BANGALORE, India — India's 4.5 billion rupee ($73.5 million) mission to Mars, the nation’s first true interplanetary probe, is now slated to lift off Nov. 5 at 2:36 local time from the Satish Dhawan Space Centre in Sriharikota, the Indian Space Research Organisation (ISRO) announced Oct. 22.
The launch of the 2,976 pound (1,350 kilogram) Mars Orbiter Mission aboard an enhanced version of ISRO’s Polar Satellite Launch Vehicle had been scheduled for Oct. 28, but was delayed because ships equipped to track the spacecraft after its separation from the rocket could not take up their designated positions in the south Pacific Ocean in time due to bad weather. The spacecraft, dubbed Mangalyan, has been mated with the launcher and the heat shield has been closed, ISRO said.
If everything goes according to plan, Mangalyan will leave Earth orbit in November and cruise in deep space for 10 months using an onboard propulsion system before entering into a 231 mile (372 kilometers) by 49,709 mile (80,000 kilometers) elliptical orbit around Mars. ISRO says the primary objectives of the orbiter are to demonstrate India’s technological capability, look for signs of life and study the planet’s atmospheric composition.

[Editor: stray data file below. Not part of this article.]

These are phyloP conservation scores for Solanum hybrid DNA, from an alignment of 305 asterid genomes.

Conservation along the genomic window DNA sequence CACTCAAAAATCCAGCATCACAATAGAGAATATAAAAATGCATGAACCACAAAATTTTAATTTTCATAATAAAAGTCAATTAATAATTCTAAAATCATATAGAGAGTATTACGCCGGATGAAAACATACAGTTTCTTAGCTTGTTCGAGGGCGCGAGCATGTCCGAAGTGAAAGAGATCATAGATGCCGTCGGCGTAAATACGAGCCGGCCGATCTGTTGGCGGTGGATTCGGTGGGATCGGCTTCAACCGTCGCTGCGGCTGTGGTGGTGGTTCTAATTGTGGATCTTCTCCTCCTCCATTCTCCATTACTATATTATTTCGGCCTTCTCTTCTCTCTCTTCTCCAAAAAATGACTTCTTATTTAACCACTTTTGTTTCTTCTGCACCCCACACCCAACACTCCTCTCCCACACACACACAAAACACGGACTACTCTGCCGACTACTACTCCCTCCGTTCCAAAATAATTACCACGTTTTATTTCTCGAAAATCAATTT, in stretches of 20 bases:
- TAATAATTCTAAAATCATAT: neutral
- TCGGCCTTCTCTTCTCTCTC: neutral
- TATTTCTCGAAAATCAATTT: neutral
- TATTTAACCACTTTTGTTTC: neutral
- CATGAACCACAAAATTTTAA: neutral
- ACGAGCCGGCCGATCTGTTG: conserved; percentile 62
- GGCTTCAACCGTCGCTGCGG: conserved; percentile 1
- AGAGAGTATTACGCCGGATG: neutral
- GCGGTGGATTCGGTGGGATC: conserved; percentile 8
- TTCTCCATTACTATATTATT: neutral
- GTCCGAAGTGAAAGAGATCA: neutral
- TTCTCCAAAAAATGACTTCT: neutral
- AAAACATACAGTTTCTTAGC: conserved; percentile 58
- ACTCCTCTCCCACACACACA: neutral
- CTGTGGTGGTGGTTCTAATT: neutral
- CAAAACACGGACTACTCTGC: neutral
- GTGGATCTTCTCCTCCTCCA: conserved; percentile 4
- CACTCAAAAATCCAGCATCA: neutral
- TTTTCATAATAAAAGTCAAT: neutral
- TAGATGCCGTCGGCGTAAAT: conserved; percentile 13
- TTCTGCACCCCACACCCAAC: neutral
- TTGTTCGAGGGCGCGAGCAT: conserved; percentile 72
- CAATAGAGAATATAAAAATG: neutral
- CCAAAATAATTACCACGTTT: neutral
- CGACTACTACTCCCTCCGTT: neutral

This story was provided by SpaceNews, dedicated to covering all aspects of the space industry.
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Dr. Killugudi S. Jayaraman holds a PhD in nuclear physics from the University of Maryland and a master’s degree in journalism from the Medill School of Journalism at Northwestern University. According to the Biotech Times, Dr. Jayaraman played a critical role in Indian science journalism, placing Indian science on a global platform. He was the first Science Editor of the Press Trust of India (PTI), editor of Nature India and Science Editor with IANS. His work can be found in many Indian and international publications.